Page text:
(Helmerich & Payne story updated for comments for oil services company on rig seizure)
NEW YORK (
) -- It's easy to forget about political regimes hostile to oil companies with the Obama administration and the offshore drillers at war over U.S. drilling, but Venezuela's Hugo Chavez reminded the oil companies on Wednesday that President Obama isn't the only head of state gunning for oil rigs. The Venezuelan government announced that it had seized 11 oil rigs owned by
Helmerich & Payne
Helmerich & Payne issued a press release on Thursday indicating that it was surprised by the sudden seizure of its oil rigs.
Chavez has long made energy nationalization a core part of his policy against Western corporations. Helmerich & Payne's 11 Venezuelan rigs were already idle, as the company had been in a dispute with Venezuela over payment of revenues.
The oil services company said $43 million in invoices was due for the Venezuela rigs, as well as $14.2 million in currency devaluation related payments.
Helmerich & Payne had said in its last earnings release that it "will continue to pursue future drilling opportunities in Venezuela for these 11 conventional rigs, but it does not expect to return to work in Venezuela until additional progress is made on pending receivable collections and on conversion of local currency to U.S. dollars."
On Thursday, Helmerich & Payne's press release provided more details, saying that recent discussions with the Venezuelan national oil company were addressing Venezuela's desire for the rigs to return to work and make progress towards collecting unpaid invoices. Helmerich said in the release that Venezuela recently informed the company that it would be interested in buying the drilling rigs in Venezuela should Helmerich & Payne not be willing to return to work without payment of invoices for services already completed. Helmerich noted in the release that it recently offered to sell rig assets to Venezuela, and has received no direct word from the Venezuelan government about the rig seizure.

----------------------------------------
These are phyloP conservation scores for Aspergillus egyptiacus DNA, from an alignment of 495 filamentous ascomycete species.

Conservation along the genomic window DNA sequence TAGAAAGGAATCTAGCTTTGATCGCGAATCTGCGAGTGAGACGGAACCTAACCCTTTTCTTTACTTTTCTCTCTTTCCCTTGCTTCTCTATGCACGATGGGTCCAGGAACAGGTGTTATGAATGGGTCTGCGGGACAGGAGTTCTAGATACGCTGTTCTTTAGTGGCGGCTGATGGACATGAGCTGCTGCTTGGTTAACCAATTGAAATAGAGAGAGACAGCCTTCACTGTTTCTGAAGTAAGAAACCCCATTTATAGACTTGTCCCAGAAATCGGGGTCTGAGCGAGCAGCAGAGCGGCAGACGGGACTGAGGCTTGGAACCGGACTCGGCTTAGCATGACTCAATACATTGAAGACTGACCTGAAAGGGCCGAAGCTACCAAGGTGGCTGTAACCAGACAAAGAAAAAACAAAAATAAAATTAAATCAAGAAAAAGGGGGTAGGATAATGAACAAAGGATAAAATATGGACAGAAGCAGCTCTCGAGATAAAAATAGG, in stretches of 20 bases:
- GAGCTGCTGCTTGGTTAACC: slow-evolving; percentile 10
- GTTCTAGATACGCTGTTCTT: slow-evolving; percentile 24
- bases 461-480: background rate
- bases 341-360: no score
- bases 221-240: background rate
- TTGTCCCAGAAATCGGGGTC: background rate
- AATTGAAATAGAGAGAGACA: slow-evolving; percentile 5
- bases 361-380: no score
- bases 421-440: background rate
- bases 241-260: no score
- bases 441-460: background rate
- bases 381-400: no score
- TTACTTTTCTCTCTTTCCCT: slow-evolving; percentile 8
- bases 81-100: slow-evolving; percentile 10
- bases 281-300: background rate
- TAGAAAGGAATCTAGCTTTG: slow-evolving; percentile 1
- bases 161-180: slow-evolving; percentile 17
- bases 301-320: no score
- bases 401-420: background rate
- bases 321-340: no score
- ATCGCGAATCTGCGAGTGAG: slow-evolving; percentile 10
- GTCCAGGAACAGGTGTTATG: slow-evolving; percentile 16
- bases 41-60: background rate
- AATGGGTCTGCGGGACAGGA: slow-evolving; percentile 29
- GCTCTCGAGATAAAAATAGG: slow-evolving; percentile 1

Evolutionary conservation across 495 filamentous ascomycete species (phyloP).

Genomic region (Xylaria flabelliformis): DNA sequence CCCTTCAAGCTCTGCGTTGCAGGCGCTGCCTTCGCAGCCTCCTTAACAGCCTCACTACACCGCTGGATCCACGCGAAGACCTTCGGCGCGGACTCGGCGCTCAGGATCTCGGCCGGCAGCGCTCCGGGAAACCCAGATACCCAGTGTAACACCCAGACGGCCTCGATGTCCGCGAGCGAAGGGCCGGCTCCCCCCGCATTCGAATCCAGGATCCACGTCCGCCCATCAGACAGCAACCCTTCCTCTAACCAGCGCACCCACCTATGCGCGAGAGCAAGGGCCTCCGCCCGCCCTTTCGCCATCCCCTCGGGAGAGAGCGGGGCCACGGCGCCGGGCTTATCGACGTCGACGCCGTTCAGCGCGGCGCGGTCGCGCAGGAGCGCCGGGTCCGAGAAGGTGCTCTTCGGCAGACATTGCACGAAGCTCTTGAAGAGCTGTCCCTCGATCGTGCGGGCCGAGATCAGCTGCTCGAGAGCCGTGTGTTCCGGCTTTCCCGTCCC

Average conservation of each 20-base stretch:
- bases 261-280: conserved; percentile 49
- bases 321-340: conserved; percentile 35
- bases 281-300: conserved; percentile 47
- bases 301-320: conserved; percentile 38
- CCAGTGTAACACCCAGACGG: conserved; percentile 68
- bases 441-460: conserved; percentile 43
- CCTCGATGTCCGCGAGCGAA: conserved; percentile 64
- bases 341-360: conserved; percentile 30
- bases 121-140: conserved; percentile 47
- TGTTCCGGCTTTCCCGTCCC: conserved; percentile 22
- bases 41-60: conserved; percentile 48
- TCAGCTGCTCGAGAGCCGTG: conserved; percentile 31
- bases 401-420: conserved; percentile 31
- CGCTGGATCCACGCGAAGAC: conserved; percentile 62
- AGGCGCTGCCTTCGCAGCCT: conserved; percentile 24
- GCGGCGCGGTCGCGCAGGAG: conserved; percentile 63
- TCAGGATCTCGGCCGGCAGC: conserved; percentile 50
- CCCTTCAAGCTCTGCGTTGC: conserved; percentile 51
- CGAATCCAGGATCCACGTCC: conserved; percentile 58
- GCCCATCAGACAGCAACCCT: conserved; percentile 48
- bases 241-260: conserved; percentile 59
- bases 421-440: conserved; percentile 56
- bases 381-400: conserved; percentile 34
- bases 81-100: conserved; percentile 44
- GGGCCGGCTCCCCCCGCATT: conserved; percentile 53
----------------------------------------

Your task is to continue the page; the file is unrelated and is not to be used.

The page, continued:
President and CEO Hans Helmerich said in the press release, "We simply wanted to be paid for work already performed. We stated repeatedly we wanted to return to work, just not for free. We are surprised by yesterday's announcement only because we have been in ongoing efforts in a good faith attempt to accommodate a win-win resolution, including a willingness to sell rigs."
Helmerich & Payne has 210 land rigs in the U.S., 39 international land rigs and nine offshore platform rigs.
Helmerich & Payne has 5% of its land rigs in Venezuela.
Earlier this year, Helmerich & Payne announced that its second fiscal quarter earnings were impacted by a currency devaluation in Venezuela, equal to $20 million.
Helmerich & Payne shares were down a little more than 3% in trading on Thursday, but that was in line with losses among oil drilling stocks.
are among the bigger oil services companies with existing operations in Venezuela.
"What's surprising is not that Venezuela seized the rigs, but that Helmerich & Payne has a conspiracy against Chavez," quipped Stifel Nicolaus analyst Thad Vayda, referencing Chavez's comments. "Speaking for myself, to all intents and purposes, the rigs were already gone."
The Stifel Nicolaus analyst said he had assumed the rigs would not be returning to work, at least not in Venezuela. Given the history of rig seizures by Chavez, and the unlikelihood of collecting revenue due -- at least in a currency convertible -- the only questions remaining are the book value of the rig assets and what amount Helmerich & Payne will write down.
As of the end of the second fiscal quarter of 2010, Helmerich estimated $67 million in net book value of long-lived assets comprised of property, plant and equipment in Venezuela, and approximately $5 million in equipment inventories in that country.
If there is compensation to be made for the rig seizure, the Stifel analyst imagined it would be low.
-- Reported by Eric Rosenbaum in New York.
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